This image was sent to me today. It’s from someone in my life who was diagnosed with prediabetes and has now lost forty pounds through diet alone.
When I see physicians or other health care providers using words that destroy (see below), I smile. One day, someone close to them will reverse their diabetes/prediabetes and they won’t be able to unsee it.
Then, their language will change.
Language that shames and judges may (contribute) to diabetes distress, and ultimately slow progress in diabetes outcomes
I was prompted to read these two pieces while reviewing the Standards of Medical Care in Diabetes—2020 of the American Diabetes Association. There’s a revolution underway in our understanding of diabetes management. Language is due for the same change.
I see fellow physicians use language related to diabetes that seems at cross-purposes to the needs of the people they are here to serve.
Specifically, the use of terms like “fad” as well as other terms of judgement. Terms cited in one of the papers:
“noncompliant/compliant,” “uncontrolled/control,” “good/bad,” “test,” “morbidly obese,” “can/can’t,” “should/shouldn’t,” “are you supposed to?”Dickinson JK. The experience of diabetes-related language in diabetes care. Diabetes Spectr. 2018 Feb 1;31(1):58–64.
Directive terms were also cited, including:
“you’ll get used to it,” “just,” “should,” “lose weight,” and “at least it’s not . . .” “lose weight,” “exercise more,” “should/ shouldn’t,” “can’t,” “no,” “stop,” “not allowed to,” and “don’t.”Dickinson JK. The experience of diabetes-related language in diabetes care. Diabetes Spectr. 2018 Feb 1;31(1):58–64.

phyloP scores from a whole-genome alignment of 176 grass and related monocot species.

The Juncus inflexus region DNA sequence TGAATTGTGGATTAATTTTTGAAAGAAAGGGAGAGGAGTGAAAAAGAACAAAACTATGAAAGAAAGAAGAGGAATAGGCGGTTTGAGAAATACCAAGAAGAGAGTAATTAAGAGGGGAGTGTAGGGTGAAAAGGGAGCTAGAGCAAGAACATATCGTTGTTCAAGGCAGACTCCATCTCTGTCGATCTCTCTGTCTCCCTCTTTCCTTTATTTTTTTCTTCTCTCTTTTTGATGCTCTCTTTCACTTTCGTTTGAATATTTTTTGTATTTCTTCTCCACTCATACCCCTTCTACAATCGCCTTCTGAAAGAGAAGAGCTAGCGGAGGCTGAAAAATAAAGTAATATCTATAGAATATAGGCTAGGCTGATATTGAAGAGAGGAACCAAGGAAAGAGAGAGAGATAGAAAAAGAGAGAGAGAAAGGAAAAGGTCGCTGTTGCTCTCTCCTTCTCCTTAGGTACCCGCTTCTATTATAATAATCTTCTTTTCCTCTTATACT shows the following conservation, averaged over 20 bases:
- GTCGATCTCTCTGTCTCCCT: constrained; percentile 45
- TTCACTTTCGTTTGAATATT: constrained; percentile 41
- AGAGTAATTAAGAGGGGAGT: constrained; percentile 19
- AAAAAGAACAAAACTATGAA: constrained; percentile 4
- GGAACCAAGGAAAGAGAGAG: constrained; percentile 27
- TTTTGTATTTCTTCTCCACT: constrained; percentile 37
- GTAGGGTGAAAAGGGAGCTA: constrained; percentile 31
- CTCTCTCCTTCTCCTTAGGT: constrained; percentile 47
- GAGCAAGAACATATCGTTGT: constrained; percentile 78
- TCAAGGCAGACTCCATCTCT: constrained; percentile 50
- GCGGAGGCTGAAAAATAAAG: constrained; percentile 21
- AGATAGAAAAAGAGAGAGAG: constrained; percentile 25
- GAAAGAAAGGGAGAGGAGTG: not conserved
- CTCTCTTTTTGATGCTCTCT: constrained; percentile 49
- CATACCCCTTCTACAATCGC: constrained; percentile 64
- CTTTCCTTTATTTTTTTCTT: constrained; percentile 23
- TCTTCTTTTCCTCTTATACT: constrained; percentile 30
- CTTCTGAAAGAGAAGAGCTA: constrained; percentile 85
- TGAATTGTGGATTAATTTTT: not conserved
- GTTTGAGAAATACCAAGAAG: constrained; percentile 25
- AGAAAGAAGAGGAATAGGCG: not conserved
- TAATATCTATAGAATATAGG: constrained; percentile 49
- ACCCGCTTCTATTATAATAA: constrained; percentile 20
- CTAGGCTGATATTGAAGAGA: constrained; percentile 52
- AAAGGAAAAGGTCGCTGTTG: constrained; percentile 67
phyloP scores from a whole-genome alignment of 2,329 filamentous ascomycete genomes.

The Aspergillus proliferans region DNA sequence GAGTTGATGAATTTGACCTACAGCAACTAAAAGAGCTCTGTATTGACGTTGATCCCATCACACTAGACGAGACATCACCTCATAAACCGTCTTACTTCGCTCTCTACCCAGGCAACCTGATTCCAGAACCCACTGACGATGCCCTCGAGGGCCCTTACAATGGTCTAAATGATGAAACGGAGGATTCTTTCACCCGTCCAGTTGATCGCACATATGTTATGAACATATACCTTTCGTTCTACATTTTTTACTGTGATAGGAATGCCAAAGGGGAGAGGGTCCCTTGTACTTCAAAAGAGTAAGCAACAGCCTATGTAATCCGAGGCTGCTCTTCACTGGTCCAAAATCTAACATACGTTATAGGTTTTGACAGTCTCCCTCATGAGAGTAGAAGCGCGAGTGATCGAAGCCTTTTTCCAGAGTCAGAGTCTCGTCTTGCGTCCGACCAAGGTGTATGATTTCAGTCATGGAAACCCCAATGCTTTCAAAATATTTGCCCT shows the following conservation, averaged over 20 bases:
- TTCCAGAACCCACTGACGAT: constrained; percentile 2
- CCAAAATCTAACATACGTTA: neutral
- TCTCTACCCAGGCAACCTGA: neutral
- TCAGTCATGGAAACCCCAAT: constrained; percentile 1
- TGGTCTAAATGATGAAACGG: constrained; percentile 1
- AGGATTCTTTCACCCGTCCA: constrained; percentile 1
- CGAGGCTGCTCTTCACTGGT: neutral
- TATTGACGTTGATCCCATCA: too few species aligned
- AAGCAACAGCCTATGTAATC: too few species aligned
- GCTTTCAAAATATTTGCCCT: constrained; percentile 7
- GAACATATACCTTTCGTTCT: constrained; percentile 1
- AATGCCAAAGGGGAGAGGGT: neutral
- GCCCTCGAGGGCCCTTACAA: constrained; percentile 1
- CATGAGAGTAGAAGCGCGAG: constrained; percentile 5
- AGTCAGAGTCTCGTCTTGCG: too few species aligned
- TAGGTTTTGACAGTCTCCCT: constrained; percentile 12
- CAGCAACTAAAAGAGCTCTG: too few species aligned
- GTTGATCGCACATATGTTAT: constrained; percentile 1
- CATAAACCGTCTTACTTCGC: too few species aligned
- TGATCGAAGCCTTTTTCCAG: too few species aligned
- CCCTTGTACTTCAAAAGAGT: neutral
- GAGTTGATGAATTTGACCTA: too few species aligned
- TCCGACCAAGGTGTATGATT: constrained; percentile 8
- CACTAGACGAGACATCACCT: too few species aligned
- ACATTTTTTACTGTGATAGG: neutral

Even when these words are not used in an explicitly directive way, I see the meaning as directive, as in “the answer is for you to….”
In the era of diabetes reversal….
Curiously, these papers were written without an awareness of the potential of diabetes reversal:
Control is virtually impossible to achieve in a disease where the body no longer does what it is supposed to do.Dickinson JK, Guzman SJ, Maryniuk MD, O’Brian CA, Kadohiro JK, Jackson RA, et al. The Use of Language in Diabetes Care and Education. Diabetes Care [Internet]. 2017 Dec 1;40(12):1790–9.
At the same time, I respect the difficulty of the term “control” and appreciate the sensitivity presented here. Still, I wonder what a style guide written with the new ADA guidelines in mind would say.
There’s also a discussion about the negative impact of stigma. Again, some of the language I see physicians using in regard to patients who are reversing their diabetes seems to only foment stigma rather than remove it. Why do they use this language?
Forty pounds – some things you can’t unsee
I wish this experience on every nurse and doctor in their lifetimes.
Once you see the benefits of LCHF you can never unsee them.Belinda Fettke
1. Dickinson JK. The Experience of Diabetes-Related Language in Diabetes Care. Diabetes Spectr [Internet]. 2018 Feb 1;31(1):58–64.
2. Dickinson JK, Guzman SJ, Maryniuk MD, O’Brian CA, Kadohiro JK, Jackson RA, et al. The Use of Language in Diabetes Care and Education. Diabetes Care [Internet]. 2017 Dec 1;40(12):1790–9.
Conflicts of interest noted
B.M. is employed by AstraZeneca Pharmaceuticals. K.L.C.: Close Concerns reports that several academic institu- tions, government bodies, and pharmaceutical and device companies in the diabetes field subscribe to the company’s fee-based newslet- ter, Closer Look, and The diaTribe Foundation re- ports that it receives donations from a number of pharmaceutical and device companies in the di- abetes field. M.M.F. served as an advisory panel member for Eli Lilly and Sanofi.Dickinson JK, Guzman SJ, Maryniuk MD, O’Brian CA, Kadohiro JK, Jackson RA, et al. The Use of Language in Diabetes Care and Education. Diabetes Care [Internet]. 2017 Dec 1;40(12):1790–9.